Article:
When a business process meets customer requirements, whether it's manufacturing or service-based, it’s known as process capability. Measuring the process capability index allows you to see if you have the right combination of materials, equipment, people and methods, by comparing the output of a stable process with the process specifications.
The process capability index is performed by comparing that stable process, which is how the process is supposed to go, with the natural variations that can occur in each outcome. In every process, there will be some variation. Although that variation will always be there, it can be measured, monitored, reduced and controlled. For example, when making a cup of coffee, we can identify the process.
It starts with turning on the coffee maker, measuring out the correct amount of coffee, adding it to the coffee maker and adding the correct amount of water. If these measurements are the same each time, the coffee should taste nearly identical. Still, there are always tiny variations. You want to make sure you use the same brand of coffee each time, keep the coffee maker in good working order and use the same system of measuring.
Calculating the process capability index uses a standard deviation to evaluate an existing process. Process capability measures your process to see if it is capable of making an item within the specifications. On the other hand, process capability index lets you know where your process is in relation to the center of those specifications, kind of like a bell curve. You must make sure all your data is accurate, just like you want to make sure your coffee maker is in good working condition. Otherwise, you could be getting an inaccurate picture of your process capability index.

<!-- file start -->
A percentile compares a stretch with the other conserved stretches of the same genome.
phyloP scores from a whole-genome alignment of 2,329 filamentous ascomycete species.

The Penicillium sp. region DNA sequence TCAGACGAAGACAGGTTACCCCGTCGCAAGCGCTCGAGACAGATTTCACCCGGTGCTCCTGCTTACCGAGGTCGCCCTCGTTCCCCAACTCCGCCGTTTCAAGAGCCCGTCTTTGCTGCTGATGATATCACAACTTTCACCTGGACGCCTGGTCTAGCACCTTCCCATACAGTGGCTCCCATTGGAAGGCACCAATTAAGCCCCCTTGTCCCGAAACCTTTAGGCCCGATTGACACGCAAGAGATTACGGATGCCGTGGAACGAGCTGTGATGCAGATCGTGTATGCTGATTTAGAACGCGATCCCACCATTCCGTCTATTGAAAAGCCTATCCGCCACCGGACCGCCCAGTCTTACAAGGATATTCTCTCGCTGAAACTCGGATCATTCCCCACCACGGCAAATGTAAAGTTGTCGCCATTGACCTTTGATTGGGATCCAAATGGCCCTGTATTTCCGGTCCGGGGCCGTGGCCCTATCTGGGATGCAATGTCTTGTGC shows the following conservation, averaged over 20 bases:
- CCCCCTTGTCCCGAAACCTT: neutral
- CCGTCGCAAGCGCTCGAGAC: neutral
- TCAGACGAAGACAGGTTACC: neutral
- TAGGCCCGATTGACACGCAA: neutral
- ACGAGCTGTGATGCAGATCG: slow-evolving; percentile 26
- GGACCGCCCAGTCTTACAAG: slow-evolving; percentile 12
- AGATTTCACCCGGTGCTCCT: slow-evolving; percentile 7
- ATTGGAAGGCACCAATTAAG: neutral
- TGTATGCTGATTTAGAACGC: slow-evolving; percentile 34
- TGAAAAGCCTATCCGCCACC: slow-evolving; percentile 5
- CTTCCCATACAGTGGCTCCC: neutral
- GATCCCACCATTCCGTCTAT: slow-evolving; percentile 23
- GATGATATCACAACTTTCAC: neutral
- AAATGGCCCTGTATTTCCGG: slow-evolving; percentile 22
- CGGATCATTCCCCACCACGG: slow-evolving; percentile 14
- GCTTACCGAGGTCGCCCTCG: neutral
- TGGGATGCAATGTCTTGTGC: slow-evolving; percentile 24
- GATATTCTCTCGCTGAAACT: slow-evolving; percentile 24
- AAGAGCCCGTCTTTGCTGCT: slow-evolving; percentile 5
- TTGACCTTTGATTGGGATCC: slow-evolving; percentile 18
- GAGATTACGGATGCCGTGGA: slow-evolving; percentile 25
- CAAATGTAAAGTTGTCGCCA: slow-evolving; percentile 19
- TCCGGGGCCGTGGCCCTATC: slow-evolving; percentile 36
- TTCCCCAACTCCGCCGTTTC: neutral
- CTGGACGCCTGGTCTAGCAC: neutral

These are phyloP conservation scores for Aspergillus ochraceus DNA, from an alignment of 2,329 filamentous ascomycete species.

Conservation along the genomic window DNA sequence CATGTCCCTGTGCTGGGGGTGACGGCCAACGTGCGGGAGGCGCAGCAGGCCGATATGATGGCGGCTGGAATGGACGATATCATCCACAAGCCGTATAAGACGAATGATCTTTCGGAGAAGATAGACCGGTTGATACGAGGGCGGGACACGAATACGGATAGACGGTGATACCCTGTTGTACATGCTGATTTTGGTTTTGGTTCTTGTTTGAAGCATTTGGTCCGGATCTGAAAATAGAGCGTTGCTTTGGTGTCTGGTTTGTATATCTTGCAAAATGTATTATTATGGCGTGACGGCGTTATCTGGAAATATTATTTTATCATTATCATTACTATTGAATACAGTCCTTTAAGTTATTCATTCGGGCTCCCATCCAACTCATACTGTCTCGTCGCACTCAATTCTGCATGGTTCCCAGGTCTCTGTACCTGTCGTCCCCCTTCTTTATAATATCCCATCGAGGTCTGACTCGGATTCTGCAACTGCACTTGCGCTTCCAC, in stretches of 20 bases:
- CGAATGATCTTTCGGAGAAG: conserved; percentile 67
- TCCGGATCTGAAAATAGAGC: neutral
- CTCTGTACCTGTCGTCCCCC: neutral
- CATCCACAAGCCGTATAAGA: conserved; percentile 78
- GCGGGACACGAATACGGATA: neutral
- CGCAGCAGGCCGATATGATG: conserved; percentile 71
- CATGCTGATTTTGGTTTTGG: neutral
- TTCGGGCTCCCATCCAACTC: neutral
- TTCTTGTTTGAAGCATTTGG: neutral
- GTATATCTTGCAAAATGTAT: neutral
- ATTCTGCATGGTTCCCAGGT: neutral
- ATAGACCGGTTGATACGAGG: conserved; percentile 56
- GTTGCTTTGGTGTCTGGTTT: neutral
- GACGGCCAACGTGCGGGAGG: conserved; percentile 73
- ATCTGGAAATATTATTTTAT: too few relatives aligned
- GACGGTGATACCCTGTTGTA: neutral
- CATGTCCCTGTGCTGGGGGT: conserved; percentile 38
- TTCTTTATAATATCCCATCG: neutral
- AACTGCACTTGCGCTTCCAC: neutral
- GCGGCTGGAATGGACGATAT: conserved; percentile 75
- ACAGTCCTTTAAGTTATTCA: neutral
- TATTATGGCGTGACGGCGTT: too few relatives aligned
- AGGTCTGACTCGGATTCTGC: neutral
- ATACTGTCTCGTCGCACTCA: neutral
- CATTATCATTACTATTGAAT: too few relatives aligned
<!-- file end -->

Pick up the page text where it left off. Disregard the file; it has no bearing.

When your process capability index, abbreviated Cpk in statistical language, is using accurate data, the Cpk can measure the capability of your process to produce a product that meets your customer’s demands. You can measure how close you are to the target, the best-case scenario and how consistent you are compared with the average performance. To go back to the coffee example, you know what you need to make good coffee. But maybe your customer wants to change something about the coffee. The Cpk will allow you to show the customer the ranges within that process that still allows a successful product.
OK, so you have your customer’s specification limits. To arrive at the Cpk, you will use the following abbreviations. Here is the equation: Determine your mean minus your lower specification limit, or LSL. Then calculate your upper specification limit, or USL, minus your mean. Divide both figures by the natural tolerance figure, which is usually three times the standard deviation of the spread of variation. The smaller of the two numbers determine the Cpk.
Here's an example, using the analogy of parking a car. The walls of a garage are like the specification limits. When you go to park your car, you must park between the walls. To do the job to the best of your ability, you will park the car in the center. That’s what you want to work toward with the Cpk. If your Cpk is negative, your process will crash the car into the wall. If your Cpk is 0.5, you may hit the wall. If it is one, you may touch the edge. If it equals two, you're doing well. If it equals three, you have excellent clearance.
You need a fair amount of historical data when you are calculating Cpk, so if you have a new process or a short pre-production run, you may not have enough information for an accurate comparison using Cpk. Large enough is generally thought of as about 50 pieces of data to use for comparison purposes.